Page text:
Oh, yeah. It’s Thursday, isn’t it? Sorry about that. Got distracted by the Internet.
Actually, what distracted me was trying to figure out how to rearrange my computers. I’m trying to change my setup to make it easier to switch between working at home and working elsewhere. There were a number of reasons why I didn’t get much writing done in Sedalia–starting with the music, of course–and one of them was just the simple disruption of not being at my usual computer with all my usual tools.
The answer seems simple: set up my portable machine as my main writing machine.
But wait. This is computers. It’s against the law for anything computer related to be simple.
Or, in the words of Tom Lehrer, “It’s so simple / So very simple / That only a child can do it.” Anyone got a child I can borrow?
If I’m working at home, I don’t want to use the comparatively small laptop screen. I want the big screens on my desk. Yes, plural. (A hint for the budget-minded: at any given price point, two medium-sized monitors give you more screen real estate than one big monitor.)
I like to have the document I’m working on directly in front of me on one screen. Then I put my research web browser on the same screen, but off to the side where it’s handy for looking things up at a moment’s notice*. And then I shove my email onto the second screen, where it’s out of my peripheral vision; that way it doesn’t constantly distract me, but it’s running, so it can use audio alerts to get my attention for important messages.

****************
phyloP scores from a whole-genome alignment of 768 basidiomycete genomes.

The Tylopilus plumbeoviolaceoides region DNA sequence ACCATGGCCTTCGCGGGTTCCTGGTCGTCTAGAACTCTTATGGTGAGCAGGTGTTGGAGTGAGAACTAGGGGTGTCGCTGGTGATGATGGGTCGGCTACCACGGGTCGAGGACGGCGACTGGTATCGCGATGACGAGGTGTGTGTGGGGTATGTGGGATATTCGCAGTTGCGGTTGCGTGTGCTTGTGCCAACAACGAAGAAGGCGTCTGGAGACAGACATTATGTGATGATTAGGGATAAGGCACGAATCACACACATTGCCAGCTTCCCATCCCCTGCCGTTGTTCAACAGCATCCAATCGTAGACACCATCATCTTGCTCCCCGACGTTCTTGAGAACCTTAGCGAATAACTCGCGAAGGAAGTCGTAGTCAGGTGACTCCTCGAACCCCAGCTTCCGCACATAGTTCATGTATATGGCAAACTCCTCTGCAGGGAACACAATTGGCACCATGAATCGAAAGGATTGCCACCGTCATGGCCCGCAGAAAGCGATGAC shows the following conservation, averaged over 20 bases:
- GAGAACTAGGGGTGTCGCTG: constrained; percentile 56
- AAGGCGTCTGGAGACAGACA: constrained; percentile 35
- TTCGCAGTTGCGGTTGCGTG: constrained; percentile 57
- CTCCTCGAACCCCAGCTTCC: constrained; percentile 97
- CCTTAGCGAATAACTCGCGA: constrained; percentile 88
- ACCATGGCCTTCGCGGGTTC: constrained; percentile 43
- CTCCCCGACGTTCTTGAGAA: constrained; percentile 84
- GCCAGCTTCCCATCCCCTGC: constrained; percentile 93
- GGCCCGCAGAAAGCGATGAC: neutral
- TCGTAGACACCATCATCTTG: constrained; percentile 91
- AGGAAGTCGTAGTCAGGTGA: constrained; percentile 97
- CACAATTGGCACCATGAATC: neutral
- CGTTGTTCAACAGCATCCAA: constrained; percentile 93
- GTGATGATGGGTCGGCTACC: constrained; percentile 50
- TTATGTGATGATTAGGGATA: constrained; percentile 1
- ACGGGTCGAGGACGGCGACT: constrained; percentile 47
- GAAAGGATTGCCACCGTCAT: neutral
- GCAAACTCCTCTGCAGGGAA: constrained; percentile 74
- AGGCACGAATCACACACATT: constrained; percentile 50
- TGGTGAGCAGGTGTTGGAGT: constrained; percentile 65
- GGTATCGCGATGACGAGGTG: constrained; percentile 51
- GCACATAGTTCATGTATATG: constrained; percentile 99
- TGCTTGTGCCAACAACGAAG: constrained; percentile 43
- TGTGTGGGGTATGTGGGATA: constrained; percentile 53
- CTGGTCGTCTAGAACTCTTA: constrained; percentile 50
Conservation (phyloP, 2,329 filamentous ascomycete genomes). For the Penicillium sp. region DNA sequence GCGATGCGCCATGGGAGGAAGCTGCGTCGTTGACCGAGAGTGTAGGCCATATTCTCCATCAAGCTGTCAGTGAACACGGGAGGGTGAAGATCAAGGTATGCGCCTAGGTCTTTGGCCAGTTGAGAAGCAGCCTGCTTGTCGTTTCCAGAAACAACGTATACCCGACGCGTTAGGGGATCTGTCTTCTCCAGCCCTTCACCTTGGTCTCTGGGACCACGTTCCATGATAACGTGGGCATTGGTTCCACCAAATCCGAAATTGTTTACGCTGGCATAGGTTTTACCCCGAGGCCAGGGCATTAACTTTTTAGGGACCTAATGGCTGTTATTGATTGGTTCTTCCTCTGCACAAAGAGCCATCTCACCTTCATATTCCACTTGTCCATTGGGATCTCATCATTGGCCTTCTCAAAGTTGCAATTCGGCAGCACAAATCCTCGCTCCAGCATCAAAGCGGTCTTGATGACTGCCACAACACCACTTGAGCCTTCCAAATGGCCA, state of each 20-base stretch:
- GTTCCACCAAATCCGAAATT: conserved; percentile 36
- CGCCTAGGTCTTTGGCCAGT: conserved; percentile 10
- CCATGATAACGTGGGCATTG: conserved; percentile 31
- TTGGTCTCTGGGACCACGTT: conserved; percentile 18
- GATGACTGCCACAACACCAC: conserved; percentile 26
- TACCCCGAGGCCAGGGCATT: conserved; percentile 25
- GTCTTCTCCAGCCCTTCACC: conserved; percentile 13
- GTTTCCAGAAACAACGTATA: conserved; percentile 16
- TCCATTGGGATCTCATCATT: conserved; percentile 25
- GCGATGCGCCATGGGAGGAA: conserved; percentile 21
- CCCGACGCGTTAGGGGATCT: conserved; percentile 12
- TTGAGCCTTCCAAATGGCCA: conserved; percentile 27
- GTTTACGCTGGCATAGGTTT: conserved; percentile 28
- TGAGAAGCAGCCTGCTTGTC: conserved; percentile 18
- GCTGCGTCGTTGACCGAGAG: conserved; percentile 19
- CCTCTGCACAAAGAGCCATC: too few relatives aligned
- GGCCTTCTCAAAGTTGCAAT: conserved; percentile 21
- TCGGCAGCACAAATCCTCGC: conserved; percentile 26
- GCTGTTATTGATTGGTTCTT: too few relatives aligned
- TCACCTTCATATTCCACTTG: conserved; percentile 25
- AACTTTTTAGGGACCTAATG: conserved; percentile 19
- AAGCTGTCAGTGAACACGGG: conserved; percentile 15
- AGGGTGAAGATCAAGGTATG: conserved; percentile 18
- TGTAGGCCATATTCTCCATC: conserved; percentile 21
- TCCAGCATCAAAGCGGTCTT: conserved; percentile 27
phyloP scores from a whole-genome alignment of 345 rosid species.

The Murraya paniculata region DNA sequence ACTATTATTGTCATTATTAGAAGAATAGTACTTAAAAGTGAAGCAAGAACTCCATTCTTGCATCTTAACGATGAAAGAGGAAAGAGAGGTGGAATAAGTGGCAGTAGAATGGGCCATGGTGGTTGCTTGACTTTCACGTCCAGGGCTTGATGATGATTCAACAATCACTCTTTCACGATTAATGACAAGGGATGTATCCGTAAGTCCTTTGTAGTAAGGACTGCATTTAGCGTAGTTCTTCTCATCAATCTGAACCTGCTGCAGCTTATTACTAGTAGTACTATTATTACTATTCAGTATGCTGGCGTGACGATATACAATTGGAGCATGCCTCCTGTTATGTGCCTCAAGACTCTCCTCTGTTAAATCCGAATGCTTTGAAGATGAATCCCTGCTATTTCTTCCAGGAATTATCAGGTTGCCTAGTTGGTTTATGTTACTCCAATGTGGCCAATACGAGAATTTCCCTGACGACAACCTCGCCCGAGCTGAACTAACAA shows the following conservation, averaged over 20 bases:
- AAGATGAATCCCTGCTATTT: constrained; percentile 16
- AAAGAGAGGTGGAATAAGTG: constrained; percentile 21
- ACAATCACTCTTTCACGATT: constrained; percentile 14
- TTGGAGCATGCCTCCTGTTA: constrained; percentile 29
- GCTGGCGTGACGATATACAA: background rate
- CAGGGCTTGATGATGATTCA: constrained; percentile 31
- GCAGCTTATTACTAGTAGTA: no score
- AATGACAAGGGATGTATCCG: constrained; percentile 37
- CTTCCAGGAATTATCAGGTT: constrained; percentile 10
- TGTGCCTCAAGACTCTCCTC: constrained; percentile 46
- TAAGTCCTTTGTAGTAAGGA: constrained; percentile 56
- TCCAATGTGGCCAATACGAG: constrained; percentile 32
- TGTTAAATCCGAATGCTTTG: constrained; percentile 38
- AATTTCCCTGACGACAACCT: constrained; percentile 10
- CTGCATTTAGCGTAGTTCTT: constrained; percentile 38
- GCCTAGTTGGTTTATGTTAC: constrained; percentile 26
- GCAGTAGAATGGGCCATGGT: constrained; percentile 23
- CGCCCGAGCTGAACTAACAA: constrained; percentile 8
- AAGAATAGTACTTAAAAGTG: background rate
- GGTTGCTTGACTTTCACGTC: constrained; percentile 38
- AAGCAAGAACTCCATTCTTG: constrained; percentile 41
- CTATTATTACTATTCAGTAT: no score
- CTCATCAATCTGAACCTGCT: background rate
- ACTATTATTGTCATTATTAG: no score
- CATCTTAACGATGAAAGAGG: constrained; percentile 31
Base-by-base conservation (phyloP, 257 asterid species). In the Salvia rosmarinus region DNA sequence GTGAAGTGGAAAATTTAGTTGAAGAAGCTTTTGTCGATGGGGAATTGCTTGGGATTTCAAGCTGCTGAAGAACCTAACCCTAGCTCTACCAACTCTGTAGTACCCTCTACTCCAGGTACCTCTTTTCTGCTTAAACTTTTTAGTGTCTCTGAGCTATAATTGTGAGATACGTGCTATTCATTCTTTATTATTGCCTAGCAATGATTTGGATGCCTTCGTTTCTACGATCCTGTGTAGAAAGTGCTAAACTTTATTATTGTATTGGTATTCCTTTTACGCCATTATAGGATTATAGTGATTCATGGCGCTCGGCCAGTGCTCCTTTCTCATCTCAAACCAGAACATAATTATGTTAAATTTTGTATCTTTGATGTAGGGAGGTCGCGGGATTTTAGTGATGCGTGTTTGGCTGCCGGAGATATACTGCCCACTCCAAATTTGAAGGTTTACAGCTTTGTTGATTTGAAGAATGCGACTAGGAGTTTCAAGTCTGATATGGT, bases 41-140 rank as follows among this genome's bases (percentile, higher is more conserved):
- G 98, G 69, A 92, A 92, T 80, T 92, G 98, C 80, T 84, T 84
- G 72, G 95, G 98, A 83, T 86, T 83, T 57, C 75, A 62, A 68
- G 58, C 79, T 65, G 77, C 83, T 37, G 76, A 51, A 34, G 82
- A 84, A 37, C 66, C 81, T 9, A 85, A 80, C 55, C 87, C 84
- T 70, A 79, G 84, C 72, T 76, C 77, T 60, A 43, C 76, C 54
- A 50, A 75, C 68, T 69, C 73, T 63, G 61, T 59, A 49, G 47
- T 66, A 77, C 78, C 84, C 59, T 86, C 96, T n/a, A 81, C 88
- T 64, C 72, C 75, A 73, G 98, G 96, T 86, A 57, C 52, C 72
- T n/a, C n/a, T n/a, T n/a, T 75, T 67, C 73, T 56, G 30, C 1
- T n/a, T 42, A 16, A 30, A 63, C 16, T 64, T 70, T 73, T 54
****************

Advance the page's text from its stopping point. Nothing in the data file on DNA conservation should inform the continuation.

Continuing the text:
* Most recent mid-paragraph search: how much space would twenty pounds of gold take up? Hey, it’s an important plot point. I couldn’t leave it to fill in later, right?
Sure, there will be compromises in doing all that on the road. But I work at home more than anywhere else, so the goal is to tune the home experience for maximum efficiency, then scale it down for traveling.
The big gotcha, though, is that laptops aren’t really designed to connect to multiple external monitors. “Hey,” the manufacturers say, “it’s got a built-in screen and an HDMI port. That’s plenty.”
Not in my universe.
My laptop doesn’t even have an HDMI port. What it does have is a USB-C port and there are zillions of USB-C docking stations. Many of them even have multiple video outputs.
And that’s where I got distracted.
The most common combinations of ports are two HDMI or two DisplayPort. Next most common are one of each. VGA? Not so common. DVI? Hen’s teeth.
You know what’s coming, right?
My monitors are so amazingly outdated that they don’t have either HDMI or DisplayPort inputs. VGA and DVI all the way.
Which has never been a problem before. Every desktop computer I’ve owned for the past decade or more has had DVI outputs. HDMI-to-VGA and HDMI-to-DVI adapters are cheap and effective.
Every single docking station I’ve looked at has had warnings against using adapters. “They may not work” is the usual phrasing. That’s tech-speak for “It probably won’t work, but we want you to buy the product, so we’ll cover our posteriors with a maybe.”
I found one line of docking stations that have one DP, one HDMI, and one VGA output. I figured I could go VGA-to-VGA on one monitor and take my chances with an adapter for the other.
Then I saw the small print: if you use the VGA output, the DP and HDMI are disabled. Seriously!
I refuse to buy new monitors for this project. The ones I’ve got work perfectly well.
So, if you don’t hear from me or that kid you loaned me for a while, assume that we’re buried beneath an enormous pile of docking stations and video adapters, fruits of the search for the one magic combination does something mindbogglingly easy.